This output is just an extract of the whole SQL trace, but it continues that way. The INSERT statement performed thousands of single block I/Os on the object 437114 (which refers to the table object BSIS and not to the indexes – check the object summary above) for no obvious reason.

We knew the root cause of the high CPU usage now, but what we still did not know why Oracle performed so many single block I/Os on the table for a simple INSERT statement. There is no logical reason for that in the current context. So we needed to check the call stack, if there is an indicator for that behavior.

3. Using stack traces or system call / signal traces

I did not have anything like DTrace for checking the call stack in real time as the database was running on AIX. I have used the manual approach by running oradebug several times and checking the call stack, but you could also use the previously mentioned sampling tool “Oradebug short_Stack Profiler” for that. For those who are not familiar with oradebug – you need to attach to a process with oradebug and then you can perform several actions on/with that process (in my case i attached to a process that performed that particular INSERT of course).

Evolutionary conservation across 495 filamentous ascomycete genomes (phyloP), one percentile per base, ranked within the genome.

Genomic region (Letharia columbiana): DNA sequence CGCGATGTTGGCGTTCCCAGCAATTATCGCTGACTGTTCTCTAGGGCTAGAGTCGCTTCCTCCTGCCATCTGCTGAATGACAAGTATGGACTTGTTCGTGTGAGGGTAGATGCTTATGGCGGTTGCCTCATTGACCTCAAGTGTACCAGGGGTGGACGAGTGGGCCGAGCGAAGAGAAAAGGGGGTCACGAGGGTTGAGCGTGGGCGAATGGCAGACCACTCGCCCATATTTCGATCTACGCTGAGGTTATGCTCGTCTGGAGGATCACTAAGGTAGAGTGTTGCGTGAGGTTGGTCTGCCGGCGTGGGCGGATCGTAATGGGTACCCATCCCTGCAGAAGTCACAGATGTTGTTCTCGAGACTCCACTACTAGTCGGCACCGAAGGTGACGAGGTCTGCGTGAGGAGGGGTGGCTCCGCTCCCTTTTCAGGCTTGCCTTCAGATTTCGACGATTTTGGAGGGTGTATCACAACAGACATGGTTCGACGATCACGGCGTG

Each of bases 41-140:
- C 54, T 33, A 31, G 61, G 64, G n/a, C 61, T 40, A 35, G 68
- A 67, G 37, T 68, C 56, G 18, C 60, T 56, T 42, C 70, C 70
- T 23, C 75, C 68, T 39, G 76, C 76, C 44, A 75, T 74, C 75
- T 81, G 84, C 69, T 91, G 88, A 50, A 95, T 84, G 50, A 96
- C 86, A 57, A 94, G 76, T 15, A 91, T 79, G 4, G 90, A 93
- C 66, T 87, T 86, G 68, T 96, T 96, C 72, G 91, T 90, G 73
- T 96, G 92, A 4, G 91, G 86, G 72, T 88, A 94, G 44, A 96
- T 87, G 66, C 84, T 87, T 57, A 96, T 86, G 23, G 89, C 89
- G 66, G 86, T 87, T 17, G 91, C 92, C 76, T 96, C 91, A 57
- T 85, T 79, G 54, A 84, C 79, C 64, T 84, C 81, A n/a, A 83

That particular session always ran through the code path of function “ktspscan_bmb”. Scan sounds like “Read” and bmb sounds like “Bitmap Block” to me. The table (and indexes) were stored in an ASSM tablespace which substantiated the suspicion. I will not dig into ASSM internals (check the references for more information about that), but basically said the BMB contains the information for finding free space, which would make sense in our INSERT example as well.

My suspicion was confirmed after checking MOS and finding several issues about ASSM and the function ktspscan_bmb. To make a long story short – my clients hit Oracle Bug #13641076. Luckily the patch was already available in a SBP 😎 and the issue could be solved here.


The wait interface and the session statistics are the “winner” in most cases, but if there is some really strange behavior for no obvious reason you need to dig deeper. Oradebug is very useful for troubleshooting or for understanding how Oracle works internally (if the OS does not provide the possibility).

If you have any further questions – please feel free to ask or get in contact directly, if you need assistance by troubleshooting Oracle database issues.


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    1. Stefan Koehler Post author

      Hi Samik,

      thanks for your positive feedback. Unfortunately the screenshots contain all the critical information and demos. Data loss on SCN is a shame. 😡

      UPDATE: I was able to reconstruct the lost images with help of google cache ( Thank god google is safer than SCN 😉